by Nancy Rachmiel
I Am Eleven, directed by Australian filmmaker Genevieve Bailey allows us to join her on her six year journey around the world interviewing eleven year-olds. In her own words she narrates her reasons for making the film and choosing the age eleven. She explains she was in a very low period in her life, and wanted to make an upbeat film about an age that was her own personal favorite. It has been a long time since I have been in a movie theater with a group of pre-teen boys and girls and it’s not a bad way to spend a spring Saturday afternoon. The din of young voices reminded me of my own pre-adolescent days.
Ms. Bailey fluctuates back and forth between her eleven year-olds. They reside in The United Kingdom, Asia, Thailand, Western and Eastern Europe, The United States and India. The diversity of their family make-up and economic backgrounds almost seem to have no barriers. Her camera shows her eleven year-olds smiling and giddy with joy in an orphanage in India. That childhood innocence appears no different from what their counterparts living in nuclear families were experiencing.
That quality of innocence is one of the biggest points of the film. These eleven year-olds are in the last phase of childhood. They are on the cusp of puberty and young adulthood. There is almost a foreboding in their words, as they are keenly aware of the oncoming passage of time, and where this will ultimately lead them.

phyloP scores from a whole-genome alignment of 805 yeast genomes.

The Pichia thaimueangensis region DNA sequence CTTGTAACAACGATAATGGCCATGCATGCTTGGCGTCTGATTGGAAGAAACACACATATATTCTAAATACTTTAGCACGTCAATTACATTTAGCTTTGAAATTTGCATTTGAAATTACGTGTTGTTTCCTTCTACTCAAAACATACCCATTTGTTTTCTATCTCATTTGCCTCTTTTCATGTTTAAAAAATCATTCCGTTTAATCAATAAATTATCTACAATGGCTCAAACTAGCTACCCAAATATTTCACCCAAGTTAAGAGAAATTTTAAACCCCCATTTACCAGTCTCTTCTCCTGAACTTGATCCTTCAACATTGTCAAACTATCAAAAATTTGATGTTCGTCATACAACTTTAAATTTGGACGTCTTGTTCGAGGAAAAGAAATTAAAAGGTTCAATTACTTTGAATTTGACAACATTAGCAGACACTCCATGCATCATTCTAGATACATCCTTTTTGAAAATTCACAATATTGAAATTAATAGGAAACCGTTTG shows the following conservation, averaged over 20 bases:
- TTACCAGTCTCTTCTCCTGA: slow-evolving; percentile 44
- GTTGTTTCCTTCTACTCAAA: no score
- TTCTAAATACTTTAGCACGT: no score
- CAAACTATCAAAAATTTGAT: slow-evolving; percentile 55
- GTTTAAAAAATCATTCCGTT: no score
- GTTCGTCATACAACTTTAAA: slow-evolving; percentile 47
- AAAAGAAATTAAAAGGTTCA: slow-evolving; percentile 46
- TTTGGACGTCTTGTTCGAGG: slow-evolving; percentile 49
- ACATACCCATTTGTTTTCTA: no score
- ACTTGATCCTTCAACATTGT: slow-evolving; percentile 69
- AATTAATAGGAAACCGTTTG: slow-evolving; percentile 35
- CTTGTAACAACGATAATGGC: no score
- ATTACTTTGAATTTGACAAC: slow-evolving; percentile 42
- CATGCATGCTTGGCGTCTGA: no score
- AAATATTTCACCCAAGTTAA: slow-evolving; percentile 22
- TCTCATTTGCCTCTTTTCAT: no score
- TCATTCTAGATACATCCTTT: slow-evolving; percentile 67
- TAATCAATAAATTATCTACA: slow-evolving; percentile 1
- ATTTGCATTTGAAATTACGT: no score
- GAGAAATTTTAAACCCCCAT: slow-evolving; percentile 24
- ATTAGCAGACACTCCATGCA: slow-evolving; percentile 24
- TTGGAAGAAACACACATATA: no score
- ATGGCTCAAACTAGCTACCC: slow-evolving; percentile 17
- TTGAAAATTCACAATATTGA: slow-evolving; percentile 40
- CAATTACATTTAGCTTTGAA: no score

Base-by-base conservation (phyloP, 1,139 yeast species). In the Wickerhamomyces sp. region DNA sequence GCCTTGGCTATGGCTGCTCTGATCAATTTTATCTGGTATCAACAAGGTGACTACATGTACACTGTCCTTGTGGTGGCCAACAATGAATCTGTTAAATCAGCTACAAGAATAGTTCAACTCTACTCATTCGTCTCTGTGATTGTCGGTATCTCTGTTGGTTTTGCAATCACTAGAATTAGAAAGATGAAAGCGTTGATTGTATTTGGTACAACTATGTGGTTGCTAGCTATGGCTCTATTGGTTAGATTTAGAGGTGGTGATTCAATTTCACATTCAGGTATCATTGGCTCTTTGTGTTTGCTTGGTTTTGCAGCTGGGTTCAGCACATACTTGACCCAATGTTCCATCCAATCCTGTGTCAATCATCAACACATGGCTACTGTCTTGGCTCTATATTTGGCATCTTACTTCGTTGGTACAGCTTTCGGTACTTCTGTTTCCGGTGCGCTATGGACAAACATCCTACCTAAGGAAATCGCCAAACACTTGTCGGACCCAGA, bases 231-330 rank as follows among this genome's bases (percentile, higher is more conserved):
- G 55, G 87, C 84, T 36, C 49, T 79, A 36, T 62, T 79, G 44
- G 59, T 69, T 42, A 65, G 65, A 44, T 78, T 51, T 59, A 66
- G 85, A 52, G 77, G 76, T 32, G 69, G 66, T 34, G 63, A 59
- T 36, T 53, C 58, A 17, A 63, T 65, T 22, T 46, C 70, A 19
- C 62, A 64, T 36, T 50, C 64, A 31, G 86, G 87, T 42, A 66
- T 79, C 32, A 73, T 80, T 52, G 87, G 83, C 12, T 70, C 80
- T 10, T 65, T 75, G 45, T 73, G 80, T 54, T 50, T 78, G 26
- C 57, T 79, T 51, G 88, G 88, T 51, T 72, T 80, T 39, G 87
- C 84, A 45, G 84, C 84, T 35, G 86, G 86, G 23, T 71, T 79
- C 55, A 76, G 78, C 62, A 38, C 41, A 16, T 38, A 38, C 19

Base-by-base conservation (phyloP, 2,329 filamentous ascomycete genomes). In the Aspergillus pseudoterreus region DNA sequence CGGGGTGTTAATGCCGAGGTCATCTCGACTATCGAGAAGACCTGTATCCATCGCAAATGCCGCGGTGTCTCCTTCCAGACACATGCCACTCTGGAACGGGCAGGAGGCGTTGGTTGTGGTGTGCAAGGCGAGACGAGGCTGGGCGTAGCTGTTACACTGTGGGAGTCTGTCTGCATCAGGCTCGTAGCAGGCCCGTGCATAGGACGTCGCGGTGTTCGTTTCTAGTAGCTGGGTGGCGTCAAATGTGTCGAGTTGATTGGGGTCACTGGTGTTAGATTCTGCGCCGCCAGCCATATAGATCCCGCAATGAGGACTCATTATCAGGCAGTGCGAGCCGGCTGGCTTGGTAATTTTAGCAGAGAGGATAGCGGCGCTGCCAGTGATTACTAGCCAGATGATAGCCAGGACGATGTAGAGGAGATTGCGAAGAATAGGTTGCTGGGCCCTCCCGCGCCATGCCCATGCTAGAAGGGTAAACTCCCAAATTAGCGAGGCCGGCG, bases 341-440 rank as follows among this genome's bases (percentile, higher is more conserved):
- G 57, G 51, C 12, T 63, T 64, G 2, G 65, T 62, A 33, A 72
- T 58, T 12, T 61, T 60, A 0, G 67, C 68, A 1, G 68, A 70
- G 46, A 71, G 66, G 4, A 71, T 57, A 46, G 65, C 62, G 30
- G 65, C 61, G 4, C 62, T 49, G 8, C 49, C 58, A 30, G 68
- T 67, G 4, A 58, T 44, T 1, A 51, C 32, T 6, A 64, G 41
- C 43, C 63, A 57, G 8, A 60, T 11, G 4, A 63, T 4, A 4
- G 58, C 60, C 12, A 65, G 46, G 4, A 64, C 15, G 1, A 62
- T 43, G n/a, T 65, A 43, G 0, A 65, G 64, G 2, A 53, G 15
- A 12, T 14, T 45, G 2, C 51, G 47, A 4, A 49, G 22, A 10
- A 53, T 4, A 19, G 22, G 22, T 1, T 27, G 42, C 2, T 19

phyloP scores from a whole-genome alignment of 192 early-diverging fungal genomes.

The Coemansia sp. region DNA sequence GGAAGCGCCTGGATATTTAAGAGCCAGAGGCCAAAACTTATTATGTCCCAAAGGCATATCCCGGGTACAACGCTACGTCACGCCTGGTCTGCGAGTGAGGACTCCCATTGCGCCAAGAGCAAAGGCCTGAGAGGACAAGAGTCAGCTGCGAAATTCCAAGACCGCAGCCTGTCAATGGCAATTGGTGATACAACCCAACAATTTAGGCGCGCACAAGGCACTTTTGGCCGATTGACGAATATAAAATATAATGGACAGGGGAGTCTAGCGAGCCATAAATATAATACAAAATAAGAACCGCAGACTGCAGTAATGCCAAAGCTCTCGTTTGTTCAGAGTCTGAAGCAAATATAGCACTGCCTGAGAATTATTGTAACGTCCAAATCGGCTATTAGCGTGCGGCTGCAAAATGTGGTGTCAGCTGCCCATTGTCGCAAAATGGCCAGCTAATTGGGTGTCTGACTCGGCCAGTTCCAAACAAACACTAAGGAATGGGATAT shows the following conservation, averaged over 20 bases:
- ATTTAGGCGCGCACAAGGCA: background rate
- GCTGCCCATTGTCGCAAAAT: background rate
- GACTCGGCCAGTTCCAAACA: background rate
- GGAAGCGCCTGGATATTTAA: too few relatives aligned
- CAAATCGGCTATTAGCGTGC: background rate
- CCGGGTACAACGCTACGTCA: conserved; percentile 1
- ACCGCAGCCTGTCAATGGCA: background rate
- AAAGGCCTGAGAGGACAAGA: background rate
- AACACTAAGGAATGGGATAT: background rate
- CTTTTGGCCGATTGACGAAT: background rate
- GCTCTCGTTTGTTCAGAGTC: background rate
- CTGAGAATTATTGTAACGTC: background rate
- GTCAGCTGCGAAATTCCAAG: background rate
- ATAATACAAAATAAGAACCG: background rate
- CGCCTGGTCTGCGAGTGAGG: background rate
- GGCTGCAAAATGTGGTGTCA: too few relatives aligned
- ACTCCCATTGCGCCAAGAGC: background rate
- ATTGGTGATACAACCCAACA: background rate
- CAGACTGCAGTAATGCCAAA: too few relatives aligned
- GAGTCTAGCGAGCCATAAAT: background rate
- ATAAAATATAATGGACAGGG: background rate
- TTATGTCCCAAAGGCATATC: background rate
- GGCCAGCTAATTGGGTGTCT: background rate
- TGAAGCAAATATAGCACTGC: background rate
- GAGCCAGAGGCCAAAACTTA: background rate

Some of the eleven year-olds are astute followers of the political conflicts in their countries. Immigration status within European Union members is acknowledged along with other world issues. The eleven year-olds are conscious of the environment, as global warming and solar energy are mentioned.
The eleven year-olds are all poised and ready to enter their teens and twenties. Just as every generation before them has done. We can rest easy. The world we have bought them into is not as daunting as we perceive.
Ms. Bailey was fortunate enough to catch up with some of her eleven year-olds several years later. They were in their mid-teens. As one acknowledged there is really no returning to the state of being eleven, “You have to be more cautious now, ” she says. As an adult long past eleven sitting in the audience, I can’t help getting a bit choked up with emotion, as I nod my head in agreement.